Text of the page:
Where in the world?
Yala National Park is the second largest and most visited National park in Sri Lanka. It is situated in the southeast region of the country, and covers 979 square kilometres. It had originally had been designated as a wildlife sanctuary in 1900, and was one of the first two national parks in Sri Lanka, having been designated in 1938. The park has one of the highest densities of leopards in the world.
What are we trying to do?
The dense population of leopards has pushed young leopards outside the park's boundaries to look for new territories. As the Chena cultivations and cattle farmers live adjacent to the park's buffer zones, the predators often come into contact with villagers and their livestock with casualties on both sides. Leopards prey on young cattle corralled in flimsy wooden pens for overnight protection. There are instances where a single leopard can cause multiple kills on young calves which leads to revenge attacks by farmers who often poison the leopards with their kills. This conflict is estimated to claim up to 20 leopards around the periphery of Yala Park annually, to say nothing of the financial loss to the farmers. Exodus have pledged to raise enough funds to supply the cattle farmers with steel pens that will safeguard their cattle through the night.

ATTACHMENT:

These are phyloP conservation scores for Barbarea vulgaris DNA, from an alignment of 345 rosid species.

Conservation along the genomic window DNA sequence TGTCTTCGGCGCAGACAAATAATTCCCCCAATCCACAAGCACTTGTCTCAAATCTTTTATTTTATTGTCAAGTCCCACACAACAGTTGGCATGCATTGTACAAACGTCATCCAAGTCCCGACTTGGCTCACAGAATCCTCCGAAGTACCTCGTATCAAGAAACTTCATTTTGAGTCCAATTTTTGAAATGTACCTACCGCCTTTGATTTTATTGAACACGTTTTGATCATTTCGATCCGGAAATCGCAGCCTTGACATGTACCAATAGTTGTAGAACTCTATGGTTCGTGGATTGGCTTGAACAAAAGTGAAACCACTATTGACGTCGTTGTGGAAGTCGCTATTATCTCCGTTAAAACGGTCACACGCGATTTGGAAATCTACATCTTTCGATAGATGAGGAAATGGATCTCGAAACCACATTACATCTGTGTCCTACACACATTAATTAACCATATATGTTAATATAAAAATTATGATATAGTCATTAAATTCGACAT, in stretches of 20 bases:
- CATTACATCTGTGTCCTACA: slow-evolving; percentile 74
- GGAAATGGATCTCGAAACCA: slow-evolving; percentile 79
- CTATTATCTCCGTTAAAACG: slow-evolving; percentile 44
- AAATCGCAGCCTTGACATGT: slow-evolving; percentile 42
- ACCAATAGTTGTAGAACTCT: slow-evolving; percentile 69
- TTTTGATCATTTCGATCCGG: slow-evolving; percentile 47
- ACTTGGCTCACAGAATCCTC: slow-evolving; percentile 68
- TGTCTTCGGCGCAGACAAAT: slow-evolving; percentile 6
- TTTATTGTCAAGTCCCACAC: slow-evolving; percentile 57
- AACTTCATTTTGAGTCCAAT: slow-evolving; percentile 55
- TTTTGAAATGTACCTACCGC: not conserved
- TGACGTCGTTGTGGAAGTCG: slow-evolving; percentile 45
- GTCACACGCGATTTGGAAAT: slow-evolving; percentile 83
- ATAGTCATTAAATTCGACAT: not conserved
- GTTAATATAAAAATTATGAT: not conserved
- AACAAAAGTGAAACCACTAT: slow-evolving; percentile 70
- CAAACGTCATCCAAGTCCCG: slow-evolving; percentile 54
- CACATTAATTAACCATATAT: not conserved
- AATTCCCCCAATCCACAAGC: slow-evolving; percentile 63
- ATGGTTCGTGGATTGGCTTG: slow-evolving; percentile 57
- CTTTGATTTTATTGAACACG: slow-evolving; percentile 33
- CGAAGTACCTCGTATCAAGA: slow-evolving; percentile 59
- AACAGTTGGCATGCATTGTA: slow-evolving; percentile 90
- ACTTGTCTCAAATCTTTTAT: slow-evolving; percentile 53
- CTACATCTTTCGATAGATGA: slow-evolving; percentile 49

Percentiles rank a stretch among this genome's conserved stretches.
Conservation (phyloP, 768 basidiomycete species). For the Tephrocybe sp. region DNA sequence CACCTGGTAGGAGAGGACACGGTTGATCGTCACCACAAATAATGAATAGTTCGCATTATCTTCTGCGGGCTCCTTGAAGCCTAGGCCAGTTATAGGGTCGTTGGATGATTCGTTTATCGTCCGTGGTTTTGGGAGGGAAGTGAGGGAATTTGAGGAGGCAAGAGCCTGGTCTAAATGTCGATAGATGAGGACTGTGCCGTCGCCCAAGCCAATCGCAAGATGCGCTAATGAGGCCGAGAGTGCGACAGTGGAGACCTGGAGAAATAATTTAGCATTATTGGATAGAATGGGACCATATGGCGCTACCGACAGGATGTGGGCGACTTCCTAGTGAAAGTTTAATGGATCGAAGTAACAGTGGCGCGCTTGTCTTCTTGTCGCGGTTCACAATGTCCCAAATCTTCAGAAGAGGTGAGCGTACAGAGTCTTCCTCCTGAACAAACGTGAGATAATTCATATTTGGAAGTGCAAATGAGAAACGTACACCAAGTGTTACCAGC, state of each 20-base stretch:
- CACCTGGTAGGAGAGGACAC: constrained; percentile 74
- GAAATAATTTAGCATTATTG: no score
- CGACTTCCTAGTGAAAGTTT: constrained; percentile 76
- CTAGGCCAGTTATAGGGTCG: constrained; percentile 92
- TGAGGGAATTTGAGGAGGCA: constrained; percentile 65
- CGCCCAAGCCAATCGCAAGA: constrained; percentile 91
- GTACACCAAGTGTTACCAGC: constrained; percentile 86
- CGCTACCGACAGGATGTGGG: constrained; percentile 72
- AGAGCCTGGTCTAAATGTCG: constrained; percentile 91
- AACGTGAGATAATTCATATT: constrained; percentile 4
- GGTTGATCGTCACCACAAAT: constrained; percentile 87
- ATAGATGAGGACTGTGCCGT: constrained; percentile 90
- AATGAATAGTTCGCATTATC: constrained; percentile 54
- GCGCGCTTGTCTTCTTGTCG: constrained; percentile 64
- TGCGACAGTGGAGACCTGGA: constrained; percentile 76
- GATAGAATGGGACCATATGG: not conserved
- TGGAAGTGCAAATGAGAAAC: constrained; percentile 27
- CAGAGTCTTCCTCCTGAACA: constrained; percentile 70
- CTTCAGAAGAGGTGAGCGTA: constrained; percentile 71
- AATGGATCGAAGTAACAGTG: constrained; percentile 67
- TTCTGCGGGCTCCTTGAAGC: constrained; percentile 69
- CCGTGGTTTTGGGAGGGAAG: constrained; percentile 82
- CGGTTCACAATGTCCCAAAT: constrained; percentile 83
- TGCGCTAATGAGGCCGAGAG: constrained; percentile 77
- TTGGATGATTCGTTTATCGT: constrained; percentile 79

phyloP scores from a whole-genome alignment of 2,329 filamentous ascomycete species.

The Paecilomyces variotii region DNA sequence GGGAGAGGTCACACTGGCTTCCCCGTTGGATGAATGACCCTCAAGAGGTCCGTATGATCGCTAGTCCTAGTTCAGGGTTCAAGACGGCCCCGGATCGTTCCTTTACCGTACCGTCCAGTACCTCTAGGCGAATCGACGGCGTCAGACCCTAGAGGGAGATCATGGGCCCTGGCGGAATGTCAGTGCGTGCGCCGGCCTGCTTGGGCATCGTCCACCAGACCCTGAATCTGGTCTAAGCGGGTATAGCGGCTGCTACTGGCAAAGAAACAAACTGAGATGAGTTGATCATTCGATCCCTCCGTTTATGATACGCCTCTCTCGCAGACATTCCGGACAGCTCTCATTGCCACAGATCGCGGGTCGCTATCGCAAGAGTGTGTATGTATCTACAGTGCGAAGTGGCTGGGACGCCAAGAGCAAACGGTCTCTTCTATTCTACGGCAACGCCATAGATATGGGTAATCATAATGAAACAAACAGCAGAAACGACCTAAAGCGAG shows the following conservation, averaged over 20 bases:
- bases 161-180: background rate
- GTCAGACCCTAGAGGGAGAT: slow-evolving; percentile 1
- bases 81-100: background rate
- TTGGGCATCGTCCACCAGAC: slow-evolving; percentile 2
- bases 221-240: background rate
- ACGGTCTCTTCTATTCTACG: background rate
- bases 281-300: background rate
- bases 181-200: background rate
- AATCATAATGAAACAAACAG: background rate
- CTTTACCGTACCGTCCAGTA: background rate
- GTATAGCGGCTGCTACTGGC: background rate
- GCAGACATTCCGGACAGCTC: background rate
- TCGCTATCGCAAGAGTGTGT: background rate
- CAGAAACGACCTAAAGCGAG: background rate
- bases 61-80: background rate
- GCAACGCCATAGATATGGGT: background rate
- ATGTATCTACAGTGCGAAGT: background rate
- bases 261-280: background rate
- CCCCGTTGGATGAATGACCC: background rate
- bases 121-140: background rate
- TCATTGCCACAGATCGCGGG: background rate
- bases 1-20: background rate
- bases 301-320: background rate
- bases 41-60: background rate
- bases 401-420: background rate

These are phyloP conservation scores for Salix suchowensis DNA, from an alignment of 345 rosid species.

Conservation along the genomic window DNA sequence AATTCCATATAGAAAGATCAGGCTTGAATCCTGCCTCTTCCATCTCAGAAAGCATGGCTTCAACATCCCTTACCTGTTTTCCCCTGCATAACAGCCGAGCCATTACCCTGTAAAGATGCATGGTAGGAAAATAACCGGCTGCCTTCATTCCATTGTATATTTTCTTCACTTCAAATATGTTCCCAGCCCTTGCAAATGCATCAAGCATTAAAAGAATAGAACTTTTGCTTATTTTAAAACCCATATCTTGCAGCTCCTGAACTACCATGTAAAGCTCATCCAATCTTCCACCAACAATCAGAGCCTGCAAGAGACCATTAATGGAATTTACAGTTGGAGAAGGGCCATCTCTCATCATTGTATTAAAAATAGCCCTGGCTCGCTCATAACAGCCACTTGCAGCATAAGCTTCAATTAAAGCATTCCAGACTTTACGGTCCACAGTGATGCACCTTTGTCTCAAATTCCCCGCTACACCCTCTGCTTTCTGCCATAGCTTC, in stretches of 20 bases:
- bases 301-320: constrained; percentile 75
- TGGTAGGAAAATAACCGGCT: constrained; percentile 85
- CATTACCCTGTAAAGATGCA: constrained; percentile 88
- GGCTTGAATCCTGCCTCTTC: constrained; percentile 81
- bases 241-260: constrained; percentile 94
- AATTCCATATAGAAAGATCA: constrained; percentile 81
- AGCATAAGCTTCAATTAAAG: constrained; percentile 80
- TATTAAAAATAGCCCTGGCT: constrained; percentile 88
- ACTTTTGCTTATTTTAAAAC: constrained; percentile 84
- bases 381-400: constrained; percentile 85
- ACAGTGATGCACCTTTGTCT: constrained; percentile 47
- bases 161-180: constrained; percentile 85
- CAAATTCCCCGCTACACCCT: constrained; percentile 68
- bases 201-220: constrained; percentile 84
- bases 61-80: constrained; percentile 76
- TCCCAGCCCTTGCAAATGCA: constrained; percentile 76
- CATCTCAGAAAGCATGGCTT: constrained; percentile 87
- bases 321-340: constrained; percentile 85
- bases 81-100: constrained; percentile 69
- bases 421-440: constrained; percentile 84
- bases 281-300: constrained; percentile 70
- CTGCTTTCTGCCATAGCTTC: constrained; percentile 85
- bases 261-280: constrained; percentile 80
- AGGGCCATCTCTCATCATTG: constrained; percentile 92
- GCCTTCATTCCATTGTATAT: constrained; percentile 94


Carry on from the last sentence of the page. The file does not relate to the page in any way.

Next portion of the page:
How did we set it up?
This project was set up by our resident Award winning photographer and leader Paul Goldstein, who set up the first Whale and Leopard watching trip which ran earlier this year.
What do we want to achieve this year?
The immediate need is for 20 cattle pens to be supplied to local farmers as quickly as possible. The cattle pens cost $600 each to make, and they are made locally providing much needed employment. So often with sustainable projects, there are many stumbling blocks, many of them bureaucratic, that hinder development. Not in this case. It is a simple solution that will sustain the leopard population, increase the cattle one and also show that Exodus travellers want more and are prepared to contribute more than just crossing off a spotted species on their clinical checklist.
How you can help
If you would like to make a donation this can be done via Friends of Conservation in the UK.